A common drug therapy used for people with the relapsing-remitting form of multiple sclerosis is not associated with a significant change in the progression of disability, according to researchers at the Faculty of Medicine and Vancouver Coastal Health.
The study, published in the Journal of the American Medical Association (JAMA), shows no strong evidence that beta interferons (β-IFNs) prescribed to treat MS had a measurable impact on the long-term disability progression of the disease. The team examined the linked health records of 2,656 B.C. patients between 1985 and 2008 in a retrospective cohort study, which means data from already collected sources were linked together in an anonymized form and studied. The study population included patients with MS who were treated with β-IFNs, the most widely used treatment for relapsing-remitting MS, as well as untreated MS patients.
These findings will be of interest to MS patients with this form of the disease, but researchers are quick to point out that this is just one measure of these disease modifying drugs and there is still potentially significant benefit to patients.
“What this study provides is additional information to patients and clinicians about the longer term effect of this class of drugs,” said Helen Tremlett, an Associate Professor in the Division of Neurology who holds the Canada Research Chair in Neuroepidemiology and Multiple Sclerosis. “We know that this class of drugs is very helpful in reducing relapses, which can be important to patients. We do not recommend that patients stop taking these medications, but these findings provide evidence, allowing more realistic expectations as to the anticipated benefits associated with drug treatment from the disability perspective.”
“It is still possible that some patients gain long-term benefit from β-IFNs,” said Afsaneh Shirani, the first author of the paper and a post-doctoral research fellow in the Faculty of Medicine and the Brain Research Centre at UBC and VCH Research Institute. “We are currently working toward identifying who those potential treatment responders might be.”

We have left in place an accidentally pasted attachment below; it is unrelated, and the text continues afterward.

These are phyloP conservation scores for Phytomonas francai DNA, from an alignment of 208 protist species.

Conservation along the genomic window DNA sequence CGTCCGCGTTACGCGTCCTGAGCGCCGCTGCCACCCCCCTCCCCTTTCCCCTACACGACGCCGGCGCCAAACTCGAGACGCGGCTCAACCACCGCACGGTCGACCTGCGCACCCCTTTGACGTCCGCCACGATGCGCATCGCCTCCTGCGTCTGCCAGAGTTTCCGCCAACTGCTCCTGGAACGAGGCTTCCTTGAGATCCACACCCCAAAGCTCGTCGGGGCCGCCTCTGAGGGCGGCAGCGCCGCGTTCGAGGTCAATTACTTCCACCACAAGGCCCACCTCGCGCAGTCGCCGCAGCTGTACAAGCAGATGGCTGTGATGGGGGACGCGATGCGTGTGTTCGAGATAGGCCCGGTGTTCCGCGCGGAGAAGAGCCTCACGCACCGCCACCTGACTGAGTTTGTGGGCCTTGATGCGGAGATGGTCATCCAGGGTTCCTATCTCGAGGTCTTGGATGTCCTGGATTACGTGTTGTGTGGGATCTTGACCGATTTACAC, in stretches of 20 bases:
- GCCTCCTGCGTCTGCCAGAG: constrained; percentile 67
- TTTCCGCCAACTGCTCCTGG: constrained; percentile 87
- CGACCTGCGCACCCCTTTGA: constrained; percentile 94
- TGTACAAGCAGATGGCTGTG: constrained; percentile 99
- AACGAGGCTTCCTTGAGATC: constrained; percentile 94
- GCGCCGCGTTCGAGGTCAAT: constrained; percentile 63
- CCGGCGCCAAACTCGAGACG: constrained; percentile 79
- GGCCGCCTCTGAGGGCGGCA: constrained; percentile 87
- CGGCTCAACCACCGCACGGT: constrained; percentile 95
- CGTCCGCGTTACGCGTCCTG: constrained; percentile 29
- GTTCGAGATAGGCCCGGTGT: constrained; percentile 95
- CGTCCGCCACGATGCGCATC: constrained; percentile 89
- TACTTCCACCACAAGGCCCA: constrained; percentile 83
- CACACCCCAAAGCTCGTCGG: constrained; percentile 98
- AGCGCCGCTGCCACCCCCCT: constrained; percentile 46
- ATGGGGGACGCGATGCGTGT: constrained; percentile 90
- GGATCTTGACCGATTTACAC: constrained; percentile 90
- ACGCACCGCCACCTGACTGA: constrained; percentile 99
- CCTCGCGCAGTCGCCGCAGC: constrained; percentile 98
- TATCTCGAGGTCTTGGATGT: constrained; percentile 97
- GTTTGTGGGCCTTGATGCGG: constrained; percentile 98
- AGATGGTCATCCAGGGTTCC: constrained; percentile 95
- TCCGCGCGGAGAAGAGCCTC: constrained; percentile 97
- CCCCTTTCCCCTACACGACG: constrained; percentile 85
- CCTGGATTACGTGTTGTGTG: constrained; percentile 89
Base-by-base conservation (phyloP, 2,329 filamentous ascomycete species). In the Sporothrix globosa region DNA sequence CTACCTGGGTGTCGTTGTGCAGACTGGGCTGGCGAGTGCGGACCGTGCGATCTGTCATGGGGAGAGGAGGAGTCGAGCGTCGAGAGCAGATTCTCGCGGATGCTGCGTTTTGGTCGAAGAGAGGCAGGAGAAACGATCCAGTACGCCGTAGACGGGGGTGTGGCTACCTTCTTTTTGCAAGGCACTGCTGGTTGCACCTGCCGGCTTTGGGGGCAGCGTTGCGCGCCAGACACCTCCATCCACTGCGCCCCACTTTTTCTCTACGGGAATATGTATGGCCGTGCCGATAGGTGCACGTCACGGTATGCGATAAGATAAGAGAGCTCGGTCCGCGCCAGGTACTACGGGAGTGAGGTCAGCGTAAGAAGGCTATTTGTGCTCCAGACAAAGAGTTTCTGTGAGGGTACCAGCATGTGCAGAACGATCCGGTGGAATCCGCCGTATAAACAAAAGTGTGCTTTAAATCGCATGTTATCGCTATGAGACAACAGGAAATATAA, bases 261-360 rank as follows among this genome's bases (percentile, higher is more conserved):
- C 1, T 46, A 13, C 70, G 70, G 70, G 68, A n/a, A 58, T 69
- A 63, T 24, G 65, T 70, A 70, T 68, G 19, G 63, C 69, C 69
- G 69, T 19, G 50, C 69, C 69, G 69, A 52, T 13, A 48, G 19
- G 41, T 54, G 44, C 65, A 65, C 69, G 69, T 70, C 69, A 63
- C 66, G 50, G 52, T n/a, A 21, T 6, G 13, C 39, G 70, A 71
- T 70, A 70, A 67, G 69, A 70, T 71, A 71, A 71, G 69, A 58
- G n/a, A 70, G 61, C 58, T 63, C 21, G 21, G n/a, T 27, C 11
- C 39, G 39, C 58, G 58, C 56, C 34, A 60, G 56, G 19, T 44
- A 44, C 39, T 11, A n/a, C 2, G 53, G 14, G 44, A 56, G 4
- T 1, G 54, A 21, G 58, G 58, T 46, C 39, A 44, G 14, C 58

“Our study also encourages the investigation of novel treatments for MS,” she adds. “In addition, this study suggests that linked data from health administrative databases have enormous potential for research applications, despite all the challenges of record linkage.”
Relapsing-remitting MS is characterized by relapses or “flare-ups” during which time new symptoms can appear or old ones can resurface or worsen. The relapses are followed by periods of remission during which time the person can fully or partially recover. Relapsing-remitting MS is the most common form of MS affecting around 85% of MS patients in Canada.
“In clinical trial situations, it has been quite evident for years that patients receiving β-IFN treatment have reduced frequency of relapses as well as reduced frequency of new lesions seen on MRI,” says Joel Oger, a Professor of Neurology who works at the UBC Hospital MS Clinic. “This study following a large number of patients for a long time in ‘real life situation’ does not show an association of the β-IFNs with long-term disability, and tends to confirm a more modern way of understanding MS: relapses may not be responsible for long-term disability in all patients and another mechanism might be at work as well.”
The research team is preparing for future studies further examining this and other classes of disease modifying drugs. The hope is that the research will ultimately lead to an individualized approach to the treatment of MS.
The study was funded jointly by the Canadian Institutes of Health Research and the U.S. National MS Society. The researchers are also funded by the MS Society of Canada, the Michael Smith Foundation for Health Research, the Canada Research Chair program, the Natural Sciences and Engineering Research Council of Canada and the Christopher Foundation of Vancouver.